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A GOOD KING AT HIS BEST
‘Jehoshaphat … set himself to seek the Lord.’
2 Chronicles 20:3
I. In this lesson we have a scene in which Jehoshaphat is observed at his best, occupying the throne of Judah as every human king should have occupied it—that is, as the vicegerent of God, Who was at all times the Almighty, invisible King of Israel. The king, in the midst of the vast assembly, standing in the house of the Lord, publicly implored God’s protection and help.
II. Such a prayer as Jehoshaphat made ( vv. 6–12) is well worthy of meditation.—Notice how he recognised the sovereignty, omnipotence, faithfulness, and presence of God, and how he confessed the people’s need, their helplessness, their ignorance, and their faith: ‘We have no might against this great company that cometh against us; neither know we what to do: but our eyes are upon Thee.’
III. Such praying always brings results.—Instantly God answered; and Jahaziel, upon whom the Spirit of the Lord had fallen, addressed the king and the assembled multitude in these words: ‘Thus saith the Lord unto you, Be not afraid nor dismayed by reason of this great multitude; for the battle is not yours, but God’s.’ They were told that on the morrow they were to go down against their enemies, although they would not be called upon to do any fighting. They were simply to be there to see the salvation of the Lord, and to rejoice in it. At this the people fell on their faces to worship, and the Levites stood up to sing praises to God. Early the next morning the army started out, headed by a band of singers, who sang as they went as though the battle had already been won.
IV. They were walking by faith, and not by sight.—God had said victory should be theirs, and they were reckoning it an accomplished fact. What an example for us is this picture! Satan’s hosts combine against us, but if our heart and life are right with God, so that we can pray the effectual fervent prayer of the righteous man, and then count the thing as accomplished, and praise God by faith that the victory is ours, it shall be ours without conflict or loss, and we shall be greatly enriched thereby.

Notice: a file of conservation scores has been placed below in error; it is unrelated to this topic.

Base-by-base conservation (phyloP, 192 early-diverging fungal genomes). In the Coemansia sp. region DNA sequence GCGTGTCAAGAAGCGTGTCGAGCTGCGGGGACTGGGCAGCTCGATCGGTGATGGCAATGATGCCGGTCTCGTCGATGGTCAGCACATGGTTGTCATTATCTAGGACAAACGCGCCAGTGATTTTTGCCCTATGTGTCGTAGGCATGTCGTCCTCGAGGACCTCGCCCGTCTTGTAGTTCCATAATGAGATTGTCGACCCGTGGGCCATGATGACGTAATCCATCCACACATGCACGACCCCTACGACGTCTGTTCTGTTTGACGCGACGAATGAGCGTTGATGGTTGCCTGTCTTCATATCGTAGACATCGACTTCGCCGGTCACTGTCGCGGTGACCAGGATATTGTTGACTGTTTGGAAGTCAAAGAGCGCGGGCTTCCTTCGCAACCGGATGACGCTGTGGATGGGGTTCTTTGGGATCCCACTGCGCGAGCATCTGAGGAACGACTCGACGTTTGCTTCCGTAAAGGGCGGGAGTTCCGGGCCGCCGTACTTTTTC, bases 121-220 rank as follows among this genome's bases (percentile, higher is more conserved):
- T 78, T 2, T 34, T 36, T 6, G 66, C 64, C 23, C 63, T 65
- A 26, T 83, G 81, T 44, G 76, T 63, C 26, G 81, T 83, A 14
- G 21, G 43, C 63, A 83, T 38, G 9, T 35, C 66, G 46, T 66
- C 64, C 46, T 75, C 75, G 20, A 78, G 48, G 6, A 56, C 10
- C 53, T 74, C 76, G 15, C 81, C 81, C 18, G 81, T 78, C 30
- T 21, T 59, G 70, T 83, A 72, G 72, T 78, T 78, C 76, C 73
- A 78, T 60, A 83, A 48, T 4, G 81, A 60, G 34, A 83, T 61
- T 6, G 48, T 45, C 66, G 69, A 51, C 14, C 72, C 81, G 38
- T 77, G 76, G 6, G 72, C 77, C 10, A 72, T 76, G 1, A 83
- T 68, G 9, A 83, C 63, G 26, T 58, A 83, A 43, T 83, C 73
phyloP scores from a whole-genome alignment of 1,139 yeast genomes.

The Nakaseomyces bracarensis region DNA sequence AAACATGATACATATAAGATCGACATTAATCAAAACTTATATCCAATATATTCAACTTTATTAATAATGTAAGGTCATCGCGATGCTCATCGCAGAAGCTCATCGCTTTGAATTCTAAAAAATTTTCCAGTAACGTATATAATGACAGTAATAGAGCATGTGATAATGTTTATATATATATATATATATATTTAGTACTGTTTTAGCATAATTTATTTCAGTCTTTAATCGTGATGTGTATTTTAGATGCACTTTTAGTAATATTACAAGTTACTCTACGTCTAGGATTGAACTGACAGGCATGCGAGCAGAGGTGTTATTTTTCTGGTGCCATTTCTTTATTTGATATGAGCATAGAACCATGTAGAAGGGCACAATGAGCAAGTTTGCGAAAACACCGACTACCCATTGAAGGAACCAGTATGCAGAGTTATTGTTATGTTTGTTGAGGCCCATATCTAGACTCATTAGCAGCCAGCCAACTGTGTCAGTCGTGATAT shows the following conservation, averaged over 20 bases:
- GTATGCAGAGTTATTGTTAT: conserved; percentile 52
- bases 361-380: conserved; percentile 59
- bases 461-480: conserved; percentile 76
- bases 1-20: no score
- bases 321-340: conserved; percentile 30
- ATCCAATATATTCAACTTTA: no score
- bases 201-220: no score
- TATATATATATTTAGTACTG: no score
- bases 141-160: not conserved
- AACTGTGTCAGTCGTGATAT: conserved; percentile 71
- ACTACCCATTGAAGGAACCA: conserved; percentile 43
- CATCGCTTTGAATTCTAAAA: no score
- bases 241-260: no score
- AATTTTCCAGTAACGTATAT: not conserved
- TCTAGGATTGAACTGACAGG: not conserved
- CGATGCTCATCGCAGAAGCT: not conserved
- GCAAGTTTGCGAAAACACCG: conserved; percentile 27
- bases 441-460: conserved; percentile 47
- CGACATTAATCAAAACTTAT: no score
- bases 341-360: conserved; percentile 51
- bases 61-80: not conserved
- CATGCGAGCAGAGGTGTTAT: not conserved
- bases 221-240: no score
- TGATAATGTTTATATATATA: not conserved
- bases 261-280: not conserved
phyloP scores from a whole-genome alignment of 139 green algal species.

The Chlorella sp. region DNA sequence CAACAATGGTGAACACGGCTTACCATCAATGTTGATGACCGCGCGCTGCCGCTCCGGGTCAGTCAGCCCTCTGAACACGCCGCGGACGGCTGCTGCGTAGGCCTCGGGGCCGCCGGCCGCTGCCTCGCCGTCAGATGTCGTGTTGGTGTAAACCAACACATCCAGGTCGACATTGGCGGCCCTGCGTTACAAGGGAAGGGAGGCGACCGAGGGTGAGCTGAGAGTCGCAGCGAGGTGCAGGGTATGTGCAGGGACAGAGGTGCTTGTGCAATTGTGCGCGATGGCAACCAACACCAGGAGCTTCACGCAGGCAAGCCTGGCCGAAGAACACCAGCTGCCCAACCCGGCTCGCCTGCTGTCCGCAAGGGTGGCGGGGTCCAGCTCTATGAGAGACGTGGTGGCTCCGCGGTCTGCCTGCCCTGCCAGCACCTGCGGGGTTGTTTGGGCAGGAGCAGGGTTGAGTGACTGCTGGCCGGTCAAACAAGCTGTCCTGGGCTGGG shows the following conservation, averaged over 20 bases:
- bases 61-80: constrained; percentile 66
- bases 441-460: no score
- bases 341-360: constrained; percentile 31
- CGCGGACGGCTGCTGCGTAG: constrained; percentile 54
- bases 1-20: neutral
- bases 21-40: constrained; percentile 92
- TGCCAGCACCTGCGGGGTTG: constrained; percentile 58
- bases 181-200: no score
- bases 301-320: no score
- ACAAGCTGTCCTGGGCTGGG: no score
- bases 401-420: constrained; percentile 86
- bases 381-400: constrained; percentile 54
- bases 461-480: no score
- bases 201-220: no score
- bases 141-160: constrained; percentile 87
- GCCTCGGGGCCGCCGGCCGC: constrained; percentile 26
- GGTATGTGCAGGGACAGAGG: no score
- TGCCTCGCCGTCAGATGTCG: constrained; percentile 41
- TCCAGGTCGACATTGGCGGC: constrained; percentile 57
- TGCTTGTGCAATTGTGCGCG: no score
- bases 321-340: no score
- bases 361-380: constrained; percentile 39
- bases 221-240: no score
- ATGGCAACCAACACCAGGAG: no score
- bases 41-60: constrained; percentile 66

A WORD TO THE DISCOURAGED
‘O our God, … we have no might against this great company that cometh against us; neither know we what to do: but our eyes are upon Thee.’
2 Chronicles 20:12
I. Human helplessness in the presence of overwhelming foes is an everyday experience—more especially to the Christian worker. His foes are so real and so strong, and his resources apparently so few and so poor: just a few words out of a Book, a few truths that men might doubt, a few experiences of his own about which he might be mistaken. But to him comes the message which the prophet brought to Jehoshophat: ‘The battle is not yours, but God’s.’ Think of the foes which Christianity has to face—not merely the known vices, but the contented ignorance, the don’t-care indifference and the stolid irresponsiveness of the people. The army of Judah had no foes to compare with those that confront Christianity to-day. These enemies avoid a pitched battle: they hide themselves in a thick fog, and we do not know where to find them. No wonder the clergy feel discouraged.
II. But, after all, the resources of the Christian are not limited by what men see.—At the back of the praying man are tremendous resources, invisible, it may be, but real. The praying man is the strongest fighting man. Prayer never lost a battle. Discouraged and depressed, the Christian rises from his knees with fresh hopes and renewed energy.
‘Needs and perils, beyond human aid or self-help, are God’s opportunities. They bring home to us our weakness and dependence. By them God invites the appeal of trust, and so makes His relationship to us, as our Almighty, pitying Father, felt. Moral education could scarcely go forward but for the trials of human life. The Apostle Paul saw this so clearly that he gloried in his infirmities as occasions for the display of Christ’s power. Whatever brings the reality of Divine aid nearer to our feeling lifts us into communion with God, and is cheaply purchased by the strain which the presence of want or danger puts upon us.’
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Nisbet, James. "Commentary on 2 Chronicles 20". The Church Pulpit Commentary. https://www.studylight.org/
the Second Week of Advent